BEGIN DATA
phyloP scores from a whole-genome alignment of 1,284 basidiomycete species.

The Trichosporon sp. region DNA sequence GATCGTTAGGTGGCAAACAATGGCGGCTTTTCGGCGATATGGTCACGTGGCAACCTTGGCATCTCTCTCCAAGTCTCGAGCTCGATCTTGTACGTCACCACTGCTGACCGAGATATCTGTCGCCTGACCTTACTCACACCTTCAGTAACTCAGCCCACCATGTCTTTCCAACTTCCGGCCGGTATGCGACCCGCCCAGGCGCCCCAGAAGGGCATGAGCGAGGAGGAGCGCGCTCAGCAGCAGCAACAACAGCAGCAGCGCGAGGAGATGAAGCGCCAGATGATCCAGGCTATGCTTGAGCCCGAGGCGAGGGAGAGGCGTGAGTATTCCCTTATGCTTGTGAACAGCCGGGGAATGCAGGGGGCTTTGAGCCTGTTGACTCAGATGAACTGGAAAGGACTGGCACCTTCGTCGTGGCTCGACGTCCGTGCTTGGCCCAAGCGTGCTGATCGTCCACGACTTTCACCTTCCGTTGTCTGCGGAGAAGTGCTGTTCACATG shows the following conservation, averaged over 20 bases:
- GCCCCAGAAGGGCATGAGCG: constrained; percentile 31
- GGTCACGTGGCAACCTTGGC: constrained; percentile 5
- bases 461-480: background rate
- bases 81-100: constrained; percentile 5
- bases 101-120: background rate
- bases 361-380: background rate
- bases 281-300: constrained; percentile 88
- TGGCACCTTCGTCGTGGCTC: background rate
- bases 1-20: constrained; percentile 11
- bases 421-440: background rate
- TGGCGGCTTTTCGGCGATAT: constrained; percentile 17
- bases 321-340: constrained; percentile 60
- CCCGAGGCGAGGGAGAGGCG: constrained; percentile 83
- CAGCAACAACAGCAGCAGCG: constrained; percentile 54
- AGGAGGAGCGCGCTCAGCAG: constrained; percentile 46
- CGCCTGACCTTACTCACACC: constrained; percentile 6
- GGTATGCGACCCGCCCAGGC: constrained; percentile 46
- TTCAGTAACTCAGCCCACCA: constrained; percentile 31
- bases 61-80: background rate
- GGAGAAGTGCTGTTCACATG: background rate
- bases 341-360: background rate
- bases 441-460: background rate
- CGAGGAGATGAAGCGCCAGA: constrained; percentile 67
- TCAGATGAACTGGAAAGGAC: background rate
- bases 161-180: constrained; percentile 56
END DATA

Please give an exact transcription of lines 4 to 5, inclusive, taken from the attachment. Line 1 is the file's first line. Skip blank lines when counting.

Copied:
- GGTCACGTGGCAACCTTGGC: constrained; percentile 5
- bases 461-480: background rate